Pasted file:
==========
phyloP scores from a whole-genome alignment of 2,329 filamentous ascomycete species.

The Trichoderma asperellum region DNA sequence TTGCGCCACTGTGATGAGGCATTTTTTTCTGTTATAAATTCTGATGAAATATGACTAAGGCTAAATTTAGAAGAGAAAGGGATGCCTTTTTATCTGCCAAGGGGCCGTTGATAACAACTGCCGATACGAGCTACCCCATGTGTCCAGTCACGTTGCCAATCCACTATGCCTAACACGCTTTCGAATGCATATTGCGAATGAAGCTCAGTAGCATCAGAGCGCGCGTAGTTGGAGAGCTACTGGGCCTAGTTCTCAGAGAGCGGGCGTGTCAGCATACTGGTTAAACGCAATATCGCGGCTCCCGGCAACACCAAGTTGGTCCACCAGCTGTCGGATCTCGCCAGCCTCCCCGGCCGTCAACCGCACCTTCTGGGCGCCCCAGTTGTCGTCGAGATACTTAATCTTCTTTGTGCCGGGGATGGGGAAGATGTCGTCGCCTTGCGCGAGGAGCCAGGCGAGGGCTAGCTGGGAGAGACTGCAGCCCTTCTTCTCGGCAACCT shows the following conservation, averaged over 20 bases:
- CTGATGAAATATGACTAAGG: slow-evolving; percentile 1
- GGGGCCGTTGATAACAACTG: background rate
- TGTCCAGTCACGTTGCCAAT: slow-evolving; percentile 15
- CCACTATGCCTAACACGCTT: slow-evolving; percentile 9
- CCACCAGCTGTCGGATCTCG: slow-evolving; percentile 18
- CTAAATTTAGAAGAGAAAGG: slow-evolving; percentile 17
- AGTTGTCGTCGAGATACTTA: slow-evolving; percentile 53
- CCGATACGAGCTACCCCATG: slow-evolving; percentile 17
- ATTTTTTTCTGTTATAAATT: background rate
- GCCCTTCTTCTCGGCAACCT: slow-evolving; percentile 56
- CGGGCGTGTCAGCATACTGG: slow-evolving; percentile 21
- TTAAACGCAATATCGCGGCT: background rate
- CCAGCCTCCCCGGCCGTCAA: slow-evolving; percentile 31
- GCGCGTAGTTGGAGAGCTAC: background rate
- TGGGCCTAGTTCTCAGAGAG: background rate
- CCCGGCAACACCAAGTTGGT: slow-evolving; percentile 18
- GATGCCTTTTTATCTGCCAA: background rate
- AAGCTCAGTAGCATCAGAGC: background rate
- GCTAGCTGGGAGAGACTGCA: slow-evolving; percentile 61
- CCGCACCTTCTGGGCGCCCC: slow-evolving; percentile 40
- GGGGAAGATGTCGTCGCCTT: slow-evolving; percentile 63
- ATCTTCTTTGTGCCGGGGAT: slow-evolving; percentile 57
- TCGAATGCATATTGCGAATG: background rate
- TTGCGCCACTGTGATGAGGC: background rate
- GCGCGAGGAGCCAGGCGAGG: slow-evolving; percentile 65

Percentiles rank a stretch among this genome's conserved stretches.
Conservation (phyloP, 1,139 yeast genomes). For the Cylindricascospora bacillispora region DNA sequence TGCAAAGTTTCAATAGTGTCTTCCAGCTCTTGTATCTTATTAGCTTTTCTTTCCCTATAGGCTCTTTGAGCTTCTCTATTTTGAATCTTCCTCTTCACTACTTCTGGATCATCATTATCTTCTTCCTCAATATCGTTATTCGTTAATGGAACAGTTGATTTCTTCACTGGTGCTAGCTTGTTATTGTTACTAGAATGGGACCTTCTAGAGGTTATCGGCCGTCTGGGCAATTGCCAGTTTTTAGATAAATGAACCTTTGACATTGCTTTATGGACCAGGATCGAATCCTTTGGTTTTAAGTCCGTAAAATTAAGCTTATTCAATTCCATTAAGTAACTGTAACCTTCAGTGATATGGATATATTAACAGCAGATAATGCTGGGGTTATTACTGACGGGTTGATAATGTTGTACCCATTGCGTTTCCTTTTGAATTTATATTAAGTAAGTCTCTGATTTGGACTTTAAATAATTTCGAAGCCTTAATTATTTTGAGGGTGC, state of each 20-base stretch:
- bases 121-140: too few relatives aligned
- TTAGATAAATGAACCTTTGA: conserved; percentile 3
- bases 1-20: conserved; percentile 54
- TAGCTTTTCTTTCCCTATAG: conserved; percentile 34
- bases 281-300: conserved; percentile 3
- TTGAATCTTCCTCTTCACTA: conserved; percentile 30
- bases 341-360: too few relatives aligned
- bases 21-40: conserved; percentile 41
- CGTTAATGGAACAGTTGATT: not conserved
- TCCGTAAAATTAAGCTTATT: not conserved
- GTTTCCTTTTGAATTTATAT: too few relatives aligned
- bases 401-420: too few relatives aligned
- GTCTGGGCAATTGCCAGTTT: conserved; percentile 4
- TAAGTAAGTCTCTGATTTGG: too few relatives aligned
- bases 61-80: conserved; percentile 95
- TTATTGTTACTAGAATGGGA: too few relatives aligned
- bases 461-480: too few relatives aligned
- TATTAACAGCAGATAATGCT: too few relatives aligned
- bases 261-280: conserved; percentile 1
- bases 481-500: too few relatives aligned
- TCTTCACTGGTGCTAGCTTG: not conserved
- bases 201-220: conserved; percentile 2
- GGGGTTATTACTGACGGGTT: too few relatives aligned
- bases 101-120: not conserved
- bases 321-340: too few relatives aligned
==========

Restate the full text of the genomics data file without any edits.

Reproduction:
phyloP scores from a whole-genome alignment of 2,329 filamentous ascomycete species.

The Trichoderma asperellum region DNA sequence TTGCGCCACTGTGATGAGGCATTTTTTTCTGTTATAAATTCTGATGAAATATGACTAAGGCTAAATTTAGAAGAGAAAGGGATGCCTTTTTATCTGCCAAGGGGCCGTTGATAACAACTGCCGATACGAGCTACCCCATGTGTCCAGTCACGTTGCCAATCCACTATGCCTAACACGCTTTCGAATGCATATTGCGAATGAAGCTCAGTAGCATCAGAGCGCGCGTAGTTGGAGAGCTACTGGGCCTAGTTCTCAGAGAGCGGGCGTGTCAGCATACTGGTTAAACGCAATATCGCGGCTCCCGGCAACACCAAGTTGGTCCACCAGCTGTCGGATCTCGCCAGCCTCCCCGGCCGTCAACCGCACCTTCTGGGCGCCCCAGTTGTCGTCGAGATACTTAATCTTCTTTGTGCCGGGGATGGGGAAGATGTCGTCGCCTTGCGCGAGGAGCCAGGCGAGGGCTAGCTGGGAGAGACTGCAGCCCTTCTTCTCGGCAACCT shows the following conservation, averaged over 20 bases:
- CTGATGAAATATGACTAAGG: slow-evolving; percentile 1
- GGGGCCGTTGATAACAACTG: background rate
- TGTCCAGTCACGTTGCCAAT: slow-evolving; percentile 15
- CCACTATGCCTAACACGCTT: slow-evolving; percentile 9
- CCACCAGCTGTCGGATCTCG: slow-evolving; percentile 18
- CTAAATTTAGAAGAGAAAGG: slow-evolving; percentile 17
- AGTTGTCGTCGAGATACTTA: slow-evolving; percentile 53
- CCGATACGAGCTACCCCATG: slow-evolving; percentile 17
- ATTTTTTTCTGTTATAAATT: background rate
- GCCCTTCTTCTCGGCAACCT: slow-evolving; percentile 56
- CGGGCGTGTCAGCATACTGG: slow-evolving; percentile 21
- TTAAACGCAATATCGCGGCT: background rate
- CCAGCCTCCCCGGCCGTCAA: slow-evolving; percentile 31
- GCGCGTAGTTGGAGAGCTAC: background rate
- TGGGCCTAGTTCTCAGAGAG: background rate
- CCCGGCAACACCAAGTTGGT: slow-evolving; percentile 18
- GATGCCTTTTTATCTGCCAA: background rate
- AAGCTCAGTAGCATCAGAGC: background rate
- GCTAGCTGGGAGAGACTGCA: slow-evolving; percentile 61
- CCGCACCTTCTGGGCGCCCC: slow-evolving; percentile 40
- GGGGAAGATGTCGTCGCCTT: slow-evolving; percentile 63
- ATCTTCTTTGTGCCGGGGAT: slow-evolving; percentile 57
- TCGAATGCATATTGCGAATG: background rate
- TTGCGCCACTGTGATGAGGC: background rate
- GCGCGAGGAGCCAGGCGAGG: slow-evolving; percentile 65

Percentiles rank a stretch among this genome's conserved stretches.
Conservation (phyloP, 1,139 yeast genomes). For the Cylindricascospora bacillispora region DNA sequence TGCAAAGTTTCAATAGTGTCTTCCAGCTCTTGTATCTTATTAGCTTTTCTTTCCCTATAGGCTCTTTGAGCTTCTCTATTTTGAATCTTCCTCTTCACTACTTCTGGATCATCATTATCTTCTTCCTCAATATCGTTATTCGTTAATGGAACAGTTGATTTCTTCACTGGTGCTAGCTTGTTATTGTTACTAGAATGGGACCTTCTAGAGGTTATCGGCCGTCTGGGCAATTGCCAGTTTTTAGATAAATGAACCTTTGACATTGCTTTATGGACCAGGATCGAATCCTTTGGTTTTAAGTCCGTAAAATTAAGCTTATTCAATTCCATTAAGTAACTGTAACCTTCAGTGATATGGATATATTAACAGCAGATAATGCTGGGGTTATTACTGACGGGTTGATAATGTTGTACCCATTGCGTTTCCTTTTGAATTTATATTAAGTAAGTCTCTGATTTGGACTTTAAATAATTTCGAAGCCTTAATTATTTTGAGGGTGC, state of each 20-base stretch:
- bases 121-140: too few relatives aligned
- TTAGATAAATGAACCTTTGA: conserved; percentile 3
- bases 1-20: conserved; percentile 54
- TAGCTTTTCTTTCCCTATAG: conserved; percentile 34
- bases 281-300: conserved; percentile 3
- TTGAATCTTCCTCTTCACTA: conserved; percentile 30
- bases 341-360: too few relatives aligned
- bases 21-40: conserved; percentile 41
- CGTTAATGGAACAGTTGATT: not conserved
- TCCGTAAAATTAAGCTTATT: not conserved
- GTTTCCTTTTGAATTTATAT: too few relatives aligned
- bases 401-420: too few relatives aligned
- GTCTGGGCAATTGCCAGTTT: conserved; percentile 4
- TAAGTAAGTCTCTGATTTGG: too few relatives aligned
- bases 61-80: conserved; percentile 95
- TTATTGTTACTAGAATGGGA: too few relatives aligned
- bases 461-480: too few relatives aligned
- TATTAACAGCAGATAATGCT: too few relatives aligned
- bases 261-280: conserved; percentile 1
- bases 481-500: too few relatives aligned
- TCTTCACTGGTGCTAGCTTG: not conserved
- bases 201-220: conserved; percentile 2
- GGGGTTATTACTGACGGGTT: too few relatives aligned
- bases 101-120: not conserved
- bases 321-340: too few relatives aligned